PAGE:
(QUEEN CITY NEWS) – More Americans are putting their daily purchases on their credit cards, as inflation continues to rise.
The increase in prices is felt in almost all sectors of the economy.
“The rent is ridiculous,” said a man during the lunch break in Uptown.
From groceries to the pump to helping a loved one, Americans are spending more.
“I have two sons that I help. They’re in their 50s and I’m helping them,” said a man as he walked through Uptown,
BE THE FIRST TO KNOW: Sign up here for QC News alerts and get the latest news straight to your inbox
Inflation impacts how people pay for these purchases. Many are turning to their credit cards.
“When the cost of living increases, the people who feel it the most are middle to lower class, because these are things we have to spend our money on. We can’t not buy food, we can’t can’t not use gas to get to and from work,” said Markia Brown, certified financial education instructor.
Between April and June, credit card balances increased by $46 billion. New data from the Federal Reserve shows an increase of nearly 6% from the start of 2022.
“It’s so exciting to qualify for a new card or get that pre-approval in the mail, but what a lot of people weren’t paying attention to was the interest rate on those cards,” said Brown said.
Brown has seen more clients need help managing their debt in recent months.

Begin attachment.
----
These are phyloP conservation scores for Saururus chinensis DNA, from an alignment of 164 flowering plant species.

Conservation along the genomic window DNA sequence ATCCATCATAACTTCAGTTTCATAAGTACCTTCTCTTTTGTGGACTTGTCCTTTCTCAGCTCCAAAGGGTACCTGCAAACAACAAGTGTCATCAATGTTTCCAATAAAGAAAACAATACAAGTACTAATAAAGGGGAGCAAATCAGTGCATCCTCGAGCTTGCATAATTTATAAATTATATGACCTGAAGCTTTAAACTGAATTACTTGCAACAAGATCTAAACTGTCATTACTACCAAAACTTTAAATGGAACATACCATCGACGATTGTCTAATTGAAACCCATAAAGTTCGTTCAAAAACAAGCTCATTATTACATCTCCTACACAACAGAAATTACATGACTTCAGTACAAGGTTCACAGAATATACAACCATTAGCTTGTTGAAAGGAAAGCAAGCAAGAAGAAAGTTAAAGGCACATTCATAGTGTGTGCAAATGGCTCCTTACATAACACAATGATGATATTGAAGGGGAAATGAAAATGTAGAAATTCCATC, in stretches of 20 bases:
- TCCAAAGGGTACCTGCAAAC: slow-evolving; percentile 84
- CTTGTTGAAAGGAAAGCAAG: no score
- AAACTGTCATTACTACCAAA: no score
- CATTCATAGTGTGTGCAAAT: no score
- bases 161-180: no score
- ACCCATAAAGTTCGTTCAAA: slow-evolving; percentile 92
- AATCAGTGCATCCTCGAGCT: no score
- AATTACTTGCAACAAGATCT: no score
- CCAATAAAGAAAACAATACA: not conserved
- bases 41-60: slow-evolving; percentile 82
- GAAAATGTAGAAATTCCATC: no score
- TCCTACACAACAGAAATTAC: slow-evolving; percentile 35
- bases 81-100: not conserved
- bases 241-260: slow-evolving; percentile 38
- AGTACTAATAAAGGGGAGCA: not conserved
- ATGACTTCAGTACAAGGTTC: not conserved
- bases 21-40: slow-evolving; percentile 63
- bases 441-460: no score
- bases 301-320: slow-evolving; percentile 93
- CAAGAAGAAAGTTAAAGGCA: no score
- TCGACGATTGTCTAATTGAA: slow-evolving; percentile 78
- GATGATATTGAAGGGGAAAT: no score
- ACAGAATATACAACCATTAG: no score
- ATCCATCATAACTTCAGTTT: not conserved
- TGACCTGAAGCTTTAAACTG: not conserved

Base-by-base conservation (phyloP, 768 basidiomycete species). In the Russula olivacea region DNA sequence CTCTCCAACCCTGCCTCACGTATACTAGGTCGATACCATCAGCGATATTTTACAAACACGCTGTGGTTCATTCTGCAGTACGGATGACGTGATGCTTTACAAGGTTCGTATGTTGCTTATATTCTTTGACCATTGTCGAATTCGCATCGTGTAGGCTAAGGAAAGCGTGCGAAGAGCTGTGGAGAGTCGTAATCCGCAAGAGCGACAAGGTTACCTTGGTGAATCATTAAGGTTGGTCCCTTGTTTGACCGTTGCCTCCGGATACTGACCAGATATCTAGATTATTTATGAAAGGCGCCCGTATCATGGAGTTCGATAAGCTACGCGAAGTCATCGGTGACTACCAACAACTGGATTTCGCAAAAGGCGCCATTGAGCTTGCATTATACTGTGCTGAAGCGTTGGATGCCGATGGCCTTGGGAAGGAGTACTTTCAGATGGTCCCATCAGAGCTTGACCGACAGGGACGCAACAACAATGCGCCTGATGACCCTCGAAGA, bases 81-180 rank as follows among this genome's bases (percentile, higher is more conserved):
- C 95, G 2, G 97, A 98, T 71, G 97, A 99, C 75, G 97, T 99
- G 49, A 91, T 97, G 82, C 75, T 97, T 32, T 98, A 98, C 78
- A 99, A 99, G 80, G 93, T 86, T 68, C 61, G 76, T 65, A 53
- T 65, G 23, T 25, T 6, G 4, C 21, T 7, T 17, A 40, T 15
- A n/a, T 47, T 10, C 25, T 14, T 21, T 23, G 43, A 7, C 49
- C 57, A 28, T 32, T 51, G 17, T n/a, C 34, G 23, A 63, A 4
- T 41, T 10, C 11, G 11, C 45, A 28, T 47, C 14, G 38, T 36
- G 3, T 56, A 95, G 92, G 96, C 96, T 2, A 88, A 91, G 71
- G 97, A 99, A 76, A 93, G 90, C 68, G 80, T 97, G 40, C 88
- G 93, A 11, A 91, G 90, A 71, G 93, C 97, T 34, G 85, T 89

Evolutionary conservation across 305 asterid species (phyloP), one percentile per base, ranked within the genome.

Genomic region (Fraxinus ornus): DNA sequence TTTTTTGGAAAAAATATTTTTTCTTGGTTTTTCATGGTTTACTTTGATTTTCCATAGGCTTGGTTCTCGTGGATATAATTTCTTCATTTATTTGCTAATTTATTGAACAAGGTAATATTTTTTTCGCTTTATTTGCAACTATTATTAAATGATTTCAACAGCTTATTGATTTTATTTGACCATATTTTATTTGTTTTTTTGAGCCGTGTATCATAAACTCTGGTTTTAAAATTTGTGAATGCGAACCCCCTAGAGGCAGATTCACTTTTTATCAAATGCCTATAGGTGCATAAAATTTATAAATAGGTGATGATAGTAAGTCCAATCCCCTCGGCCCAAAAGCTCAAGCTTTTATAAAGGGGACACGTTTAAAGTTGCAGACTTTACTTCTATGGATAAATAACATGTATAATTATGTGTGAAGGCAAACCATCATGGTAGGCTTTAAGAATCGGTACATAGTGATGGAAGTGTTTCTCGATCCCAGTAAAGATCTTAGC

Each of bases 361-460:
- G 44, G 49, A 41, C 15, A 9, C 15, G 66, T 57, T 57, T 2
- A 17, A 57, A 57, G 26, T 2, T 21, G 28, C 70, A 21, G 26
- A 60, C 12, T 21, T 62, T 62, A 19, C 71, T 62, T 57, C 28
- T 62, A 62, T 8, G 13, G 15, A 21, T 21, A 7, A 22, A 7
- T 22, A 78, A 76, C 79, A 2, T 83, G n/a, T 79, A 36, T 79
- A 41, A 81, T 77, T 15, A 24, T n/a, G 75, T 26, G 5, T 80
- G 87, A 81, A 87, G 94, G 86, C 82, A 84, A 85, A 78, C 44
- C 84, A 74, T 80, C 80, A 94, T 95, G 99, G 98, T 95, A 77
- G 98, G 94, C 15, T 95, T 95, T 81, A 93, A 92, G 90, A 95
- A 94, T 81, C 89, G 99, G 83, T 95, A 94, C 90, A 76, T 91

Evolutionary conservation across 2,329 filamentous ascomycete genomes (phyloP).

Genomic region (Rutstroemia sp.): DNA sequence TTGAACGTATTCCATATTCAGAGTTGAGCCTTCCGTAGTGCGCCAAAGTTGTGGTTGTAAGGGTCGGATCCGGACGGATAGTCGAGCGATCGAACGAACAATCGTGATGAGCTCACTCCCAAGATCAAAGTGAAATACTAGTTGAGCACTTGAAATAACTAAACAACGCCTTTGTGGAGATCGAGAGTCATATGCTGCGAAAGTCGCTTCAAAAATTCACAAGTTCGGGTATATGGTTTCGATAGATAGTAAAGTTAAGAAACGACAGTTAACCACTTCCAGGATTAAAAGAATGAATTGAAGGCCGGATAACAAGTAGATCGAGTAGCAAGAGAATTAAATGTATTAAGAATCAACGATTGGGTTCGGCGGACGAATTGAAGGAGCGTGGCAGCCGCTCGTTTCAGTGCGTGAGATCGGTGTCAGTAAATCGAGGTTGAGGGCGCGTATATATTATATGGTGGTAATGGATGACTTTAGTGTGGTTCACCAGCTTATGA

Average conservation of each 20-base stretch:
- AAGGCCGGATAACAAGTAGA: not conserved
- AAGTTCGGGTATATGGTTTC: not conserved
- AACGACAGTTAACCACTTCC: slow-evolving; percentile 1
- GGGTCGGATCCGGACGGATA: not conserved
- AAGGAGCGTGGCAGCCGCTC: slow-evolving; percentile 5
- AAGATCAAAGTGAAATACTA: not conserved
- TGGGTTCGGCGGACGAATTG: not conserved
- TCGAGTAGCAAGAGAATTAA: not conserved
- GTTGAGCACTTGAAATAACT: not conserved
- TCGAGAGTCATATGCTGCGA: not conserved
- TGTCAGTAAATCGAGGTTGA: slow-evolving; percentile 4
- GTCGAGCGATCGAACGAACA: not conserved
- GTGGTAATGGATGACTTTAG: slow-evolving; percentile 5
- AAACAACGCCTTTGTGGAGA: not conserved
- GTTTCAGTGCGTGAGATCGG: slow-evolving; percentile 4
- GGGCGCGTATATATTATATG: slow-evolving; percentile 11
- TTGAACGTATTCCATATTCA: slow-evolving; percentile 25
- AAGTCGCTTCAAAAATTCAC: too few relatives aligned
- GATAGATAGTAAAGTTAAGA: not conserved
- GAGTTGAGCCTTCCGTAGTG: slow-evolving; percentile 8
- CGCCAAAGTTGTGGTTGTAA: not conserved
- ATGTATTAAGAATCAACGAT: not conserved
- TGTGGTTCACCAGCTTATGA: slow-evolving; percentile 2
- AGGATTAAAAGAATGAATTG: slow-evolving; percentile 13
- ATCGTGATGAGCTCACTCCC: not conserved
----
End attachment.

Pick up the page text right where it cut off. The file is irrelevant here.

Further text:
“Not just with repair, but more so with people who are at a standstill and don’t know what to do,” Brown said.
In an attempt to fight inflation, the Federal Reserve has raised interest rates at least four times this year.
This move, while not having a major impact on prices, is costing those who are already in debt more money to get out.
“It hits the pocket pretty hard. I’m a big guy, I like to eat too. It’s definitely a two-way punch; mentally, so it’s pretty bad here right now,” said Rock Hill resident Jeffrey Pearsall.
The average credit card interest rate is around 18%.
“It’s here, so how do you get out of it?” It is really important to talk about budget. It’s really important to talk about where you can cut corners to save in other areas to increase your spending in non-negotiables. It’s no surprise and it sucks, but instead of going back to what happened before, we now have to get used to the new normal,” Brown said. “A lot of people are going to sink even deeper overall after the holidays and so I expect those numbers to increase dramatically.”